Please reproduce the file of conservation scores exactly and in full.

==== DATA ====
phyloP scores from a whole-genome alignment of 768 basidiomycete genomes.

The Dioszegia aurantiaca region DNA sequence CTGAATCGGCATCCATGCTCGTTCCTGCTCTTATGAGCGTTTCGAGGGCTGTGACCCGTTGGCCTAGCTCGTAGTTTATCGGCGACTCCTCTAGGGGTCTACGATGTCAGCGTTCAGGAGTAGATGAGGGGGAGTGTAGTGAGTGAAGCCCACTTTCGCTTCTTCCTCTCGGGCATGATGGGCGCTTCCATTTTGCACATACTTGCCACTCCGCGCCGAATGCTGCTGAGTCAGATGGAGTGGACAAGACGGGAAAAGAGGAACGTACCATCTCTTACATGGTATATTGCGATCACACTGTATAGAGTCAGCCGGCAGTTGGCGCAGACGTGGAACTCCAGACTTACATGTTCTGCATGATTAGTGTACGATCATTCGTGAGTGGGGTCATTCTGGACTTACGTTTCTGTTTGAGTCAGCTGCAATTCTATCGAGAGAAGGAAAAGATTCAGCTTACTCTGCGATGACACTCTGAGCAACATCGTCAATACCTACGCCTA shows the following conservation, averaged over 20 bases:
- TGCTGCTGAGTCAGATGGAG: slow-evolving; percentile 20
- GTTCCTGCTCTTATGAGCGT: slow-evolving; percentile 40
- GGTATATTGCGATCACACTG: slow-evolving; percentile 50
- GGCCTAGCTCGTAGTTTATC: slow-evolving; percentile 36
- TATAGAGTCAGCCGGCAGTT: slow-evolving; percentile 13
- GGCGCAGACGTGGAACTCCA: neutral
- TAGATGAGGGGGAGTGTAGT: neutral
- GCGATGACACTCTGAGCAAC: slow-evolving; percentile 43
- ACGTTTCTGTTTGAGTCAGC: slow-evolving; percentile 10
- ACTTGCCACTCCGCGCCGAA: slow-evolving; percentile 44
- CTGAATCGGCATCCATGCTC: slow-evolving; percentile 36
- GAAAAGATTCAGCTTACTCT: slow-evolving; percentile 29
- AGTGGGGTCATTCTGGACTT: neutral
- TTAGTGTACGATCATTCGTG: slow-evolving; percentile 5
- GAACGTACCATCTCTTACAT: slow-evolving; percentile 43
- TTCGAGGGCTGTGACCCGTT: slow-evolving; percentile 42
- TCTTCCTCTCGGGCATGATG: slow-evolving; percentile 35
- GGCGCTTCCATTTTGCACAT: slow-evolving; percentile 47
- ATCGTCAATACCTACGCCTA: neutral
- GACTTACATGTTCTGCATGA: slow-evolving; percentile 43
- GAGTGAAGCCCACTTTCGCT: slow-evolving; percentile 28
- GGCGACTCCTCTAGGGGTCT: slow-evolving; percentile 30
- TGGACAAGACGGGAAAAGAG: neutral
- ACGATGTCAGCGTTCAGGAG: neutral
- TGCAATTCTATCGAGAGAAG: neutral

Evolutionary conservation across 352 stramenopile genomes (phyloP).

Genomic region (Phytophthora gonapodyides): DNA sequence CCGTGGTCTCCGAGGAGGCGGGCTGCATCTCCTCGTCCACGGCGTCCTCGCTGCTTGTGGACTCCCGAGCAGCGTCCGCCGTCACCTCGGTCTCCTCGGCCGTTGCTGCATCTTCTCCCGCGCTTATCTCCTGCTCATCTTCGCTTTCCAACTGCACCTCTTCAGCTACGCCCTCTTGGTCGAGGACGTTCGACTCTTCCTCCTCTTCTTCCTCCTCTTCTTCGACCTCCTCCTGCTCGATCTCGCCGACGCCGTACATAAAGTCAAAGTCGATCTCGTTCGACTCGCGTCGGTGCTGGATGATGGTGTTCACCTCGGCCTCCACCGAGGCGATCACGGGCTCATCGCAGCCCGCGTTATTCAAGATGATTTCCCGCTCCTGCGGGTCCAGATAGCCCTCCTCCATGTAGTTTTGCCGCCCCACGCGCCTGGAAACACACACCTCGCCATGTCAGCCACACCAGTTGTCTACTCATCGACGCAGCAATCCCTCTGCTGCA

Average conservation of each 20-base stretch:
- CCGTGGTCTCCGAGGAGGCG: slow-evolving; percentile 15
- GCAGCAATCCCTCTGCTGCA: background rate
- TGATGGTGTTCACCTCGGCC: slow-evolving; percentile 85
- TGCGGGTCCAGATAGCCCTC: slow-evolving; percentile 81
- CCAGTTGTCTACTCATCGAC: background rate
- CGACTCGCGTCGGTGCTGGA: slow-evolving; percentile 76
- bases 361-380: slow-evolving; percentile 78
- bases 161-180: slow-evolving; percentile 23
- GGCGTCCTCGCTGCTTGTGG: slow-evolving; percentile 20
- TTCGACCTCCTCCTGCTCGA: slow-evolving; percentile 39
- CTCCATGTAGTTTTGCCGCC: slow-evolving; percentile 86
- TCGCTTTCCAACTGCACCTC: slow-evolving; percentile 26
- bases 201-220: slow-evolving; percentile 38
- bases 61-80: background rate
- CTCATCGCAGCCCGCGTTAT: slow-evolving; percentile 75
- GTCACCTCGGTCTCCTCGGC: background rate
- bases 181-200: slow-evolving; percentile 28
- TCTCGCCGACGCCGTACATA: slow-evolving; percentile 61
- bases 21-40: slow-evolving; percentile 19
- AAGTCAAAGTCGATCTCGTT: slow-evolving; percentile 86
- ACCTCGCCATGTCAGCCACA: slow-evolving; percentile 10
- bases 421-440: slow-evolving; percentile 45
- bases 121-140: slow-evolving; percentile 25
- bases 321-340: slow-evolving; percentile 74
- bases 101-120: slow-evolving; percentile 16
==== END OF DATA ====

phyloP scores from a whole-genome alignment of 768 basidiomycete genomes.

The Dioszegia aurantiaca region DNA sequence CTGAATCGGCATCCATGCTCGTTCCTGCTCTTATGAGCGTTTCGAGGGCTGTGACCCGTTGGCCTAGCTCGTAGTTTATCGGCGACTCCTCTAGGGGTCTACGATGTCAGCGTTCAGGAGTAGATGAGGGGGAGTGTAGTGAGTGAAGCCCACTTTCGCTTCTTCCTCTCGGGCATGATGGGCGCTTCCATTTTGCACATACTTGCCACTCCGCGCCGAATGCTGCTGAGTCAGATGGAGTGGACAAGACGGGAAAAGAGGAACGTACCATCTCTTACATGGTATATTGCGATCACACTGTATAGAGTCAGCCGGCAGTTGGCGCAGACGTGGAACTCCAGACTTACATGTTCTGCATGATTAGTGTACGATCATTCGTGAGTGGGGTCATTCTGGACTTACGTTTCTGTTTGAGTCAGCTGCAATTCTATCGAGAGAAGGAAAAGATTCAGCTTACTCTGCGATGACACTCTGAGCAACATCGTCAATACCTACGCCTA shows the following conservation, averaged over 20 bases:
- TGCTGCTGAGTCAGATGGAG: slow-evolving; percentile 20
- GTTCCTGCTCTTATGAGCGT: slow-evolving; percentile 40
- GGTATATTGCGATCACACTG: slow-evolving; percentile 50
- GGCCTAGCTCGTAGTTTATC: slow-evolving; percentile 36
- TATAGAGTCAGCCGGCAGTT: slow-evolving; percentile 13
- GGCGCAGACGTGGAACTCCA: neutral
- TAGATGAGGGGGAGTGTAGT: neutral
- GCGATGACACTCTGAGCAAC: slow-evolving; percentile 43
- ACGTTTCTGTTTGAGTCAGC: slow-evolving; percentile 10
- ACTTGCCACTCCGCGCCGAA: slow-evolving; percentile 44
- CTGAATCGGCATCCATGCTC: slow-evolving; percentile 36
- GAAAAGATTCAGCTTACTCT: slow-evolving; percentile 29
- AGTGGGGTCATTCTGGACTT: neutral
- TTAGTGTACGATCATTCGTG: slow-evolving; percentile 5
- GAACGTACCATCTCTTACAT: slow-evolving; percentile 43
- TTCGAGGGCTGTGACCCGTT: slow-evolving; percentile 42
- TCTTCCTCTCGGGCATGATG: slow-evolving; percentile 35
- GGCGCTTCCATTTTGCACAT: slow-evolving; percentile 47
- ATCGTCAATACCTACGCCTA: neutral
- GACTTACATGTTCTGCATGA: slow-evolving; percentile 43
- GAGTGAAGCCCACTTTCGCT: slow-evolving; percentile 28
- GGCGACTCCTCTAGGGGTCT: slow-evolving; percentile 30
- TGGACAAGACGGGAAAAGAG: neutral
- ACGATGTCAGCGTTCAGGAG: neutral
- TGCAATTCTATCGAGAGAAG: neutral

Evolutionary conservation across 352 stramenopile genomes (phyloP).

Genomic region (Phytophthora gonapodyides): DNA sequence CCGTGGTCTCCGAGGAGGCGGGCTGCATCTCCTCGTCCACGGCGTCCTCGCTGCTTGTGGACTCCCGAGCAGCGTCCGCCGTCACCTCGGTCTCCTCGGCCGTTGCTGCATCTTCTCCCGCGCTTATCTCCTGCTCATCTTCGCTTTCCAACTGCACCTCTTCAGCTACGCCCTCTTGGTCGAGGACGTTCGACTCTTCCTCCTCTTCTTCCTCCTCTTCTTCGACCTCCTCCTGCTCGATCTCGCCGACGCCGTACATAAAGTCAAAGTCGATCTCGTTCGACTCGCGTCGGTGCTGGATGATGGTGTTCACCTCGGCCTCCACCGAGGCGATCACGGGCTCATCGCAGCCCGCGTTATTCAAGATGATTTCCCGCTCCTGCGGGTCCAGATAGCCCTCCTCCATGTAGTTTTGCCGCCCCACGCGCCTGGAAACACACACCTCGCCATGTCAGCCACACCAGTTGTCTACTCATCGACGCAGCAATCCCTCTGCTGCA

Average conservation of each 20-base stretch:
- CCGTGGTCTCCGAGGAGGCG: slow-evolving; percentile 15
- GCAGCAATCCCTCTGCTGCA: background rate
- TGATGGTGTTCACCTCGGCC: slow-evolving; percentile 85
- TGCGGGTCCAGATAGCCCTC: slow-evolving; percentile 81
- CCAGTTGTCTACTCATCGAC: background rate
- CGACTCGCGTCGGTGCTGGA: slow-evolving; percentile 76
- bases 361-380: slow-evolving; percentile 78
- bases 161-180: slow-evolving; percentile 23
- GGCGTCCTCGCTGCTTGTGG: slow-evolving; percentile 20
- TTCGACCTCCTCCTGCTCGA: slow-evolving; percentile 39
- CTCCATGTAGTTTTGCCGCC: slow-evolving; percentile 86
- TCGCTTTCCAACTGCACCTC: slow-evolving; percentile 26
- bases 201-220: slow-evolving; percentile 38
- bases 61-80: background rate
- CTCATCGCAGCCCGCGTTAT: slow-evolving; percentile 75
- GTCACCTCGGTCTCCTCGGC: background rate
- bases 181-200: slow-evolving; percentile 28
- TCTCGCCGACGCCGTACATA: slow-evolving; percentile 61
- bases 21-40: slow-evolving; percentile 19
- AAGTCAAAGTCGATCTCGTT: slow-evolving; percentile 86
- ACCTCGCCATGTCAGCCACA: slow-evolving; percentile 10
- bases 421-440: slow-evolving; percentile 45
- bases 121-140: slow-evolving; percentile 25
- bases 321-340: slow-evolving; percentile 74
- bases 101-120: slow-evolving; percentile 16